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“I can't be hypnotized - I'm too strong-willed!”

Why it’s a myth that strong-willed people make lousy hypnotic subjects

Even the doorbell sounded more powerful when she pressed it.

“I’m here to be hypnotized. But I have to warn you: I might be a challenge because I’m strong-willed; I know my own mind.”

Jasmine was a tall and strong-featured woman with the kind of eye-locking stare that was pretty mesmeric in itself.

Like millions of other people, Jasmine had somehow got it into her head that being hypnotized is all about passively handing over your self-control to some domineering, sharp-bearded, Dracula-like personage with regulation pointy cape and pupils that rotate like turbocharged pinwheels.

She might even have been surprised I didn’t inhabit a castle in Transylvania and only work during a full moon!

Mind you, I can’t blame Jasmine. In movies and books, hypnosis has too often been portrayed as a force of will, one brain wrestling down another, gaining control, and directing someone into total obedience. The trouble is it’s not like that at all.

And whilst Jasmine still believed with pride that it was good not to be hypnotizable (even though she came for help with kicking smoking), her very belief would interfere with her responsiveness. So her beliefs needed addressing before I could start work.

Reality vs belief

Since 1993, I’ve hypnotized thousands of people - to help, not dominate, them! All kinds of people with all kinds of personalities, backgrounds, life experiences, and belief systems. Women are not more or less hypnotizable than men. The young are not better hypnotic subjects than the old. Entering hypnosis is a human capacity that is open to all regardless of creed, colour, gender, or ideas as to what hypnosis is.

But one thing I have noticed from my experience is that people who are able to direct powerful concentration are often better hypnotic subjects. Or at least those with strong willpower are better able to enter hypnosis more quickly.

So what did I tell Jasmine?

Strong will = good hypnotizability

I described how people who are the very best at something - whether in sport (she was a massive football fan), surgery, music, or art - are invariably great at focusing their minds strongly. They also tend to make great hypnotic subjects because they have strongly focussed attention and can direct their focus willingly.

I also described how hypnosis is something that people really do for themselves. The hypnotist merely helps a person discover, enlarge, and explore their own budding hypnotic abilities. I suggested to Jasmine that her subconscious mind was a huge potential source she could begin to tap into for her benefit.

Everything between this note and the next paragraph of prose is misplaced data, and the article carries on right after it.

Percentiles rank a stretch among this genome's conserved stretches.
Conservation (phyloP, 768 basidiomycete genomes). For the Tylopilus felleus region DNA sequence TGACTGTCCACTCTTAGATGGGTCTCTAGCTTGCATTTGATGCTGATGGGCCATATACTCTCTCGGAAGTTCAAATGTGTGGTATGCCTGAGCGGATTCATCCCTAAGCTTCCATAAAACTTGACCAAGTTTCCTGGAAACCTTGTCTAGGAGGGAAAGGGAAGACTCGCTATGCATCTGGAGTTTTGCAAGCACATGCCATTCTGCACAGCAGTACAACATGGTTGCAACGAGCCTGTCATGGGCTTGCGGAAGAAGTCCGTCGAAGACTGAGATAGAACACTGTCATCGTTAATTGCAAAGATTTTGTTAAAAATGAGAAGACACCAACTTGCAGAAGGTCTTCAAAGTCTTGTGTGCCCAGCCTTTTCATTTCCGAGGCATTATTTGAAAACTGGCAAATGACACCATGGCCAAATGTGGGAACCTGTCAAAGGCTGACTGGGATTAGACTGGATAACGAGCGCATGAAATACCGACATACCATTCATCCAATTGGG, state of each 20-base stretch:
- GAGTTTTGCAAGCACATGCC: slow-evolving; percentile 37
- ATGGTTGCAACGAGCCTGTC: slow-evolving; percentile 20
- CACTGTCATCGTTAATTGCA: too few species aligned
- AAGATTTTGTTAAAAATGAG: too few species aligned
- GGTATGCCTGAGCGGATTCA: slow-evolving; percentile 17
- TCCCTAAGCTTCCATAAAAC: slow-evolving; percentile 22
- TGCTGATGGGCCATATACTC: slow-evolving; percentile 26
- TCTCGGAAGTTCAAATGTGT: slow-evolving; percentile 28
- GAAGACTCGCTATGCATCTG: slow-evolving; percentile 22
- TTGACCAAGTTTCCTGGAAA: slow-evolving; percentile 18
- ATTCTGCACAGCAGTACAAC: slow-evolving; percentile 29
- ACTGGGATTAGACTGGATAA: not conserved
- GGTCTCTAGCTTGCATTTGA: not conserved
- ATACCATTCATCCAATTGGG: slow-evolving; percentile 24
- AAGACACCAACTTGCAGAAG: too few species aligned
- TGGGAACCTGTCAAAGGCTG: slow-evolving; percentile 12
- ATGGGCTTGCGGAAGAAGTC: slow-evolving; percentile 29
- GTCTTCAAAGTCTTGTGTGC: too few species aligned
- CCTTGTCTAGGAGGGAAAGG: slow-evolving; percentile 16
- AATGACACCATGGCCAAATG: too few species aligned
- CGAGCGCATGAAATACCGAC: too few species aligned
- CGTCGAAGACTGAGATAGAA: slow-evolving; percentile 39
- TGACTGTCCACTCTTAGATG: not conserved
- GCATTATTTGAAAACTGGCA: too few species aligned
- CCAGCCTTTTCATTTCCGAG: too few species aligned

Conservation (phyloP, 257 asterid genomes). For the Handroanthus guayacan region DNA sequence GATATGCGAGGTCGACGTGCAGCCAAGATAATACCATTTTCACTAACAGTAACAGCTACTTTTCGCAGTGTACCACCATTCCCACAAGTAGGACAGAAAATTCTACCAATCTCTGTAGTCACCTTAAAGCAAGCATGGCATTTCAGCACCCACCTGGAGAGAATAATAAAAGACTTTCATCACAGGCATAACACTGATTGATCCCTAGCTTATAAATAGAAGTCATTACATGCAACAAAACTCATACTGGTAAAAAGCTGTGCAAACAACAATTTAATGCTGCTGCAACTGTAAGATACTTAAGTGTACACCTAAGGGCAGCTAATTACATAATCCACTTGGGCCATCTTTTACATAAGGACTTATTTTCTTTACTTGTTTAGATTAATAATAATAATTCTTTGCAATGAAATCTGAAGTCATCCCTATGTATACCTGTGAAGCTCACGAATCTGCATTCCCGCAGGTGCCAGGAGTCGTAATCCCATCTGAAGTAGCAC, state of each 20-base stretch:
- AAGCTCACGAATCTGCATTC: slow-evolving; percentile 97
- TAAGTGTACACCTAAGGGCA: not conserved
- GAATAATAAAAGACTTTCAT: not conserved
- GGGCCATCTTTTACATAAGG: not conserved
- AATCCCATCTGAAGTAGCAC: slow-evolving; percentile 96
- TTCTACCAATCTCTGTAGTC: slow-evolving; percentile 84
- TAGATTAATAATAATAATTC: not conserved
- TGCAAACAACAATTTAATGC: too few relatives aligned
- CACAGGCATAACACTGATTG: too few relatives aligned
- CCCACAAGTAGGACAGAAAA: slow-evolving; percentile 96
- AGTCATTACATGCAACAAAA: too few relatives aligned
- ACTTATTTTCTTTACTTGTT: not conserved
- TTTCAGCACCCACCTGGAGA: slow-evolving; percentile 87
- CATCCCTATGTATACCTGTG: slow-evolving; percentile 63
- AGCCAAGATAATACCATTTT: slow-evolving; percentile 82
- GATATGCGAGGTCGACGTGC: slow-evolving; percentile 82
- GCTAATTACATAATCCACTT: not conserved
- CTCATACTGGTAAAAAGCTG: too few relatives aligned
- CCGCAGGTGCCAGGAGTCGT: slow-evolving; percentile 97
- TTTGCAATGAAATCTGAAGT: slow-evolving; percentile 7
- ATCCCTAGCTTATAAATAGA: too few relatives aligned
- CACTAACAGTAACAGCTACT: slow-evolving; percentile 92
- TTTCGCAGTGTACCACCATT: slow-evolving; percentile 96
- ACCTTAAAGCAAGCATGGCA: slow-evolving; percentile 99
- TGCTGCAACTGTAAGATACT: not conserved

She liked the idea that it was the strong-minded and highly focussed people who made better hypnotic subjects. But she wasn’t giving up just yet.

“Mark, has there been any research on this?” Jasmine asked. “Have any studies found that the ‘strong-willed’ tend to be easier to hypnotize?”

Fortunately, they have.

Look into my eyes and forget all the clichés

Some hypnotherapists do try to directly ‘wrestle’ people into hypnosis. You know the kind of thing: “You are getting sleepy!” That kind of approach can work for some.

But, actually, there are all kinds of indirect and conversational ways to help people explore their own hypnotic capacity. These hypnotic communication skills allow people to slide gently into the comforts and wonders of their own mind working for them, ‘on the same side’ as it were, rather than being pushed in through force.

And the very same people who proudly proclaim, “I’m too strong-willed to be hypnotized!” might assume that having low self-control would mean such weak-willed individuals would be easier to hypnotize. But that’s not true at all.

This idea was tested on 154 people and the results showed that the opposite was true. According to that research, having high self-control made people easier to hypnotize. I even dug out the research reference for Jasmine to follow up on later.

Now, just because strong self-control and capacity to focus makes for great hypnotizability doesn’t mean that distracted folk can’t be hypnotized. There are certainly ways and means that can be used to help the less focussed enter a beautiful trance state.

But Jasmine was happy that she could now link her need to feel ‘strong-willed’ (which she was) to it being okay for her to enter trance, which she did easily and deeply. And during hypnosis, we used her wonderfully muscular force of will for what it should have been used for all along: kicking out those life-stealing cigarettes.

Published by Mark Tyrrell - in Hypnosis Training